Nambu model I submachine gun appeared around 1932, when the famous small arms designer Gen. Kijiro Nambu introduced an indigeneus weapon of his own design. General Nambu decided to place a high-capacity curved box magazine inside the pistol grip of the weapon, making it noticeably shorter than contemporary rivals while maintaining similar barrel length. This gun, known as the Nambu Type I (some sources also designate is as Type II, first model or Type IIA), was tested by the Imperial Japanese Army in 1936-37 but was rejected as complicated and unreliable. Apparently, small numbers of these submachine guns were manufactured by Nambu factory and used by Japanese Marine units in China in around 1937. During late 1930s Nambu also tried to offer his submachine gun for export sales, but without any success as the gun was chambered for the marginally powerful 8×22 pistol ammunition used only in Japan.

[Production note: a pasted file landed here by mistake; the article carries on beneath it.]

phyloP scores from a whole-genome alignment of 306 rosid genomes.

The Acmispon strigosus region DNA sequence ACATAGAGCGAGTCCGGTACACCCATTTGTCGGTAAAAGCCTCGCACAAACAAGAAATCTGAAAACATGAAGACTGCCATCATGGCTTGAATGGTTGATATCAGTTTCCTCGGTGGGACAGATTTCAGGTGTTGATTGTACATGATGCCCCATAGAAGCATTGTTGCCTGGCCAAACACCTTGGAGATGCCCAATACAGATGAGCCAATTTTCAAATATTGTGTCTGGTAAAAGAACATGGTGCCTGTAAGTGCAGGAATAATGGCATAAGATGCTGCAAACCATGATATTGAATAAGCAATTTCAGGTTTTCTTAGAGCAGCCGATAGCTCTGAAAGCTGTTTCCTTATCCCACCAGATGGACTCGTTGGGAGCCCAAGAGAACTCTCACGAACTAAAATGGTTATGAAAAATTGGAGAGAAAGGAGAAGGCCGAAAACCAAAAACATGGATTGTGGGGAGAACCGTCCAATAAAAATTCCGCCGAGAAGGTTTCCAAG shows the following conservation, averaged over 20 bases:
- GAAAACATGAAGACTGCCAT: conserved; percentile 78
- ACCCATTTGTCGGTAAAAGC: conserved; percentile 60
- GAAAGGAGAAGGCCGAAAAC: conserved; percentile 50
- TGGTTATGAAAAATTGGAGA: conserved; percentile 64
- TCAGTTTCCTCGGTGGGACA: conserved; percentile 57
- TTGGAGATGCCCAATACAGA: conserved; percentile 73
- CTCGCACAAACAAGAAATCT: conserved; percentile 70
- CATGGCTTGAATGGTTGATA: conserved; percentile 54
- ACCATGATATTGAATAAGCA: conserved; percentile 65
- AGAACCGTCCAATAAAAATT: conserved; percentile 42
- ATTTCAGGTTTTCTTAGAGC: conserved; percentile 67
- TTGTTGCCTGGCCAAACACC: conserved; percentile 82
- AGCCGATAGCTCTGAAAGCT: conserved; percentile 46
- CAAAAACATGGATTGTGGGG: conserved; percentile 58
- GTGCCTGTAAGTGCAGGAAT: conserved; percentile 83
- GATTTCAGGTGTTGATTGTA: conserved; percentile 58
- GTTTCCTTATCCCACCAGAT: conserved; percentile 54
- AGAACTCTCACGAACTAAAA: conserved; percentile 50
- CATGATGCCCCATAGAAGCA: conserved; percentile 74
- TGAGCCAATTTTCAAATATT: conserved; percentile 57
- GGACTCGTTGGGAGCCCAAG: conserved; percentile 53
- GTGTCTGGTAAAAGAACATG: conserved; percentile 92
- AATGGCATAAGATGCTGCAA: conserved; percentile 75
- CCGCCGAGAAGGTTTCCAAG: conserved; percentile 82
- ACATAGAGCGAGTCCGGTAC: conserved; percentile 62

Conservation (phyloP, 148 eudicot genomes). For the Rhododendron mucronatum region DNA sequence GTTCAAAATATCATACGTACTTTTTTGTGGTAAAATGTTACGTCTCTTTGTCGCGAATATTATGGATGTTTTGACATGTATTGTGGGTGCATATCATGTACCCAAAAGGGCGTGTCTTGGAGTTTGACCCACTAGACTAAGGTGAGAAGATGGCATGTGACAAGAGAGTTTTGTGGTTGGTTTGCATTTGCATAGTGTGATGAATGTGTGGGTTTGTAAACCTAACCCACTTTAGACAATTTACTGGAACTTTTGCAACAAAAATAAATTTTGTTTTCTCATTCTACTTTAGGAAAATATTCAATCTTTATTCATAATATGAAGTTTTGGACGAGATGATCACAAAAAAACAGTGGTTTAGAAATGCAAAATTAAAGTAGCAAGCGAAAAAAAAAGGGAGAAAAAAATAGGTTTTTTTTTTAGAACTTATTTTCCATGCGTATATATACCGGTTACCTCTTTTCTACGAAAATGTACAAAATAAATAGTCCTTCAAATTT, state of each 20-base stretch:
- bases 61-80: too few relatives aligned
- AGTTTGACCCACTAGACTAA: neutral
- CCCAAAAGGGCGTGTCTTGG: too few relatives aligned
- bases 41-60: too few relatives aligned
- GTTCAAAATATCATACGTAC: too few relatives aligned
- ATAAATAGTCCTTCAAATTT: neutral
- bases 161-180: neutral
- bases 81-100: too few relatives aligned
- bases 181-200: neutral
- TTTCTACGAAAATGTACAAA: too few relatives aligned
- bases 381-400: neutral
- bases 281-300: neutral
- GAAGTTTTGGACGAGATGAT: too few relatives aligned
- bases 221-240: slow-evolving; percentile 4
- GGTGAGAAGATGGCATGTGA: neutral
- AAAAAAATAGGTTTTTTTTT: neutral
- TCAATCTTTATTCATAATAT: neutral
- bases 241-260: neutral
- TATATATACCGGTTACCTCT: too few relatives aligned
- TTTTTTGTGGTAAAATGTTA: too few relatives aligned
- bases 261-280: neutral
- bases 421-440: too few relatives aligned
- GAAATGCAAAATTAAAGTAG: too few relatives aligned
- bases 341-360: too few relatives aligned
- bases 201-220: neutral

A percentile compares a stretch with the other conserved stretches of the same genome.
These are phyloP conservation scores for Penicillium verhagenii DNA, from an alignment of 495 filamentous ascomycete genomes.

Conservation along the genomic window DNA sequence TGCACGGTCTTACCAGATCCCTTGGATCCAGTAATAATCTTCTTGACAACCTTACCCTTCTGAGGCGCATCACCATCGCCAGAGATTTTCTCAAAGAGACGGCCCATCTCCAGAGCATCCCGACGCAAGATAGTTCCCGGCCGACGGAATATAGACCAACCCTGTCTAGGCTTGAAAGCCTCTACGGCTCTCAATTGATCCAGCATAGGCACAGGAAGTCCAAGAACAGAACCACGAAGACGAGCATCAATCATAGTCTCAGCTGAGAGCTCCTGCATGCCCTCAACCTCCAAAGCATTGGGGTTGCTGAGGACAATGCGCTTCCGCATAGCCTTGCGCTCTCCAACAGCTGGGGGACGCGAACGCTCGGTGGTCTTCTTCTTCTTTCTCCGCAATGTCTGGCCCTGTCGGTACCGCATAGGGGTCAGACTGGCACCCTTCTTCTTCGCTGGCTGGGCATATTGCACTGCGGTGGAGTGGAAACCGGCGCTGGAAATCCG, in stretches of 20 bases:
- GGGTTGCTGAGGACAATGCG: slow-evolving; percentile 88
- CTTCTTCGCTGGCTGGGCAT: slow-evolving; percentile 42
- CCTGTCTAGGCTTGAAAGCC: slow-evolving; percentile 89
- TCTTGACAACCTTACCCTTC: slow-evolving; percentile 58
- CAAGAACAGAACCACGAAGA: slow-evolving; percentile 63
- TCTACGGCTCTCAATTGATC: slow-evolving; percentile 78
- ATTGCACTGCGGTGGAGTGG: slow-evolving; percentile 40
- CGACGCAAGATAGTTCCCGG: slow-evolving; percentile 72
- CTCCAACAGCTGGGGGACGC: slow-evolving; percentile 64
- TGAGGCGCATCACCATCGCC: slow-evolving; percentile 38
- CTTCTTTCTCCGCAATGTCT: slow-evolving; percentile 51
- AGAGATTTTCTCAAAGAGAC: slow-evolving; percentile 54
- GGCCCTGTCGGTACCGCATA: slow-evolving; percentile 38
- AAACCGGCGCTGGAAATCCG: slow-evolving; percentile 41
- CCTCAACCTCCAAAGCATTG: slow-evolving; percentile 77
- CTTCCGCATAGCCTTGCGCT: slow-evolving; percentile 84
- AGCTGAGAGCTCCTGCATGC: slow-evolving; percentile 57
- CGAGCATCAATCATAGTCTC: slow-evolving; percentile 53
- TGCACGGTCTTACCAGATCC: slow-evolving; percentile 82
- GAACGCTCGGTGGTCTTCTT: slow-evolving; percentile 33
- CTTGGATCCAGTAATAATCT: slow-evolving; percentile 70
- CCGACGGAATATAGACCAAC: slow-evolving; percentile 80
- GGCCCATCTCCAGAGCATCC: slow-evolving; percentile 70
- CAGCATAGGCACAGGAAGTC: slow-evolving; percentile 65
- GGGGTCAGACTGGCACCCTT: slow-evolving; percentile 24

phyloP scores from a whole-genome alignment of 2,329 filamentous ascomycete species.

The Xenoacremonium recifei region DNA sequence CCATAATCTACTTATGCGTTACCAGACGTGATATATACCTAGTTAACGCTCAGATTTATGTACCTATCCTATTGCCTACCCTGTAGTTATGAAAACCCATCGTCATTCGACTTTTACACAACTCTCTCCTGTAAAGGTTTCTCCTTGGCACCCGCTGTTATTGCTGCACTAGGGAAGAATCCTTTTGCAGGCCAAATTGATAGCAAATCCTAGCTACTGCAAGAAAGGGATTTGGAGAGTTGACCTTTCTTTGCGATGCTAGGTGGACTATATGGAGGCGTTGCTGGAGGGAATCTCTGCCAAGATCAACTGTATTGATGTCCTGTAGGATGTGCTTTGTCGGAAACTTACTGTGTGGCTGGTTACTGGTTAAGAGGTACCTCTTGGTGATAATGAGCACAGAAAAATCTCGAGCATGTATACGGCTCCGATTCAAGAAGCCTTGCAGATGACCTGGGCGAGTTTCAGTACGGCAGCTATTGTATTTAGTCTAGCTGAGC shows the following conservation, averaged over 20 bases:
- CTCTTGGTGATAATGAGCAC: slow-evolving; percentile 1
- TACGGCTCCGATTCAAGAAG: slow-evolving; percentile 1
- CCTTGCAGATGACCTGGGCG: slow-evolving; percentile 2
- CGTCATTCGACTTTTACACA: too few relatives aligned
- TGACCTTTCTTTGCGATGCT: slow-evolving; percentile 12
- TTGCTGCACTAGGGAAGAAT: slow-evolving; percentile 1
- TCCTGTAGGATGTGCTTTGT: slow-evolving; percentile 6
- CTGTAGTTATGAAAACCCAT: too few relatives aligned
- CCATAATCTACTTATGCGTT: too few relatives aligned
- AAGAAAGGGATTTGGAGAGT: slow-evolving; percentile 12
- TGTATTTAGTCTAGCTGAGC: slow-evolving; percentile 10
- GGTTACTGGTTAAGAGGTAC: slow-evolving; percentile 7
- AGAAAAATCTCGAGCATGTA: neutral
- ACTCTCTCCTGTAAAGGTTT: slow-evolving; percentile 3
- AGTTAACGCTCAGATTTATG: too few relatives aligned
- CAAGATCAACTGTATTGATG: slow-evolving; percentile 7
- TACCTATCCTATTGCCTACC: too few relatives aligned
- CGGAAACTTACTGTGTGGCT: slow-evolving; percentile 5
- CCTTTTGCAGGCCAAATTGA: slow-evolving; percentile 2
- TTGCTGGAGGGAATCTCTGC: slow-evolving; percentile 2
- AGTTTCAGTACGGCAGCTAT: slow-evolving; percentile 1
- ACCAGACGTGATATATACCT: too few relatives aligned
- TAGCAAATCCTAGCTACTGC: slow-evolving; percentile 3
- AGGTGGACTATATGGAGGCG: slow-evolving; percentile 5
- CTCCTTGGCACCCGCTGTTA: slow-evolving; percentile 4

Nambu submachine gun was of simple blowback design, firing from closed bolt. It was fitted with pneumatic rate-reducing buffer at the rear of the tubular receiver. Breechblock (bolt) was pinned to the tubular barrel jacket, which reciprocated around the barrel in fashion similar to typical self-loading pistol. Return spring was placed around the barrel. Severely curved box magazine was inserted into the hollow pistol grip, which was necessarily canted forward, possibly resulting in awkward handling of the gun. Bottom of each magazine was fitted with small folding spade to be used as a support against the ground, when firing from prone position. Nambu submachine gun was fitted with fixed wooden shoulder stock and adjustable rear sight.
|Full text name||Nambu model I submachine gun|
|Caliber cartridge||8x22 Nambu|
|Overall length, mm||620|
|Barrel length, mm||?|
|Weight empty, kg||2.8|
|Magazine capacity, rounds||50|
|Cyclic rate of fire, rounds/min||300-600|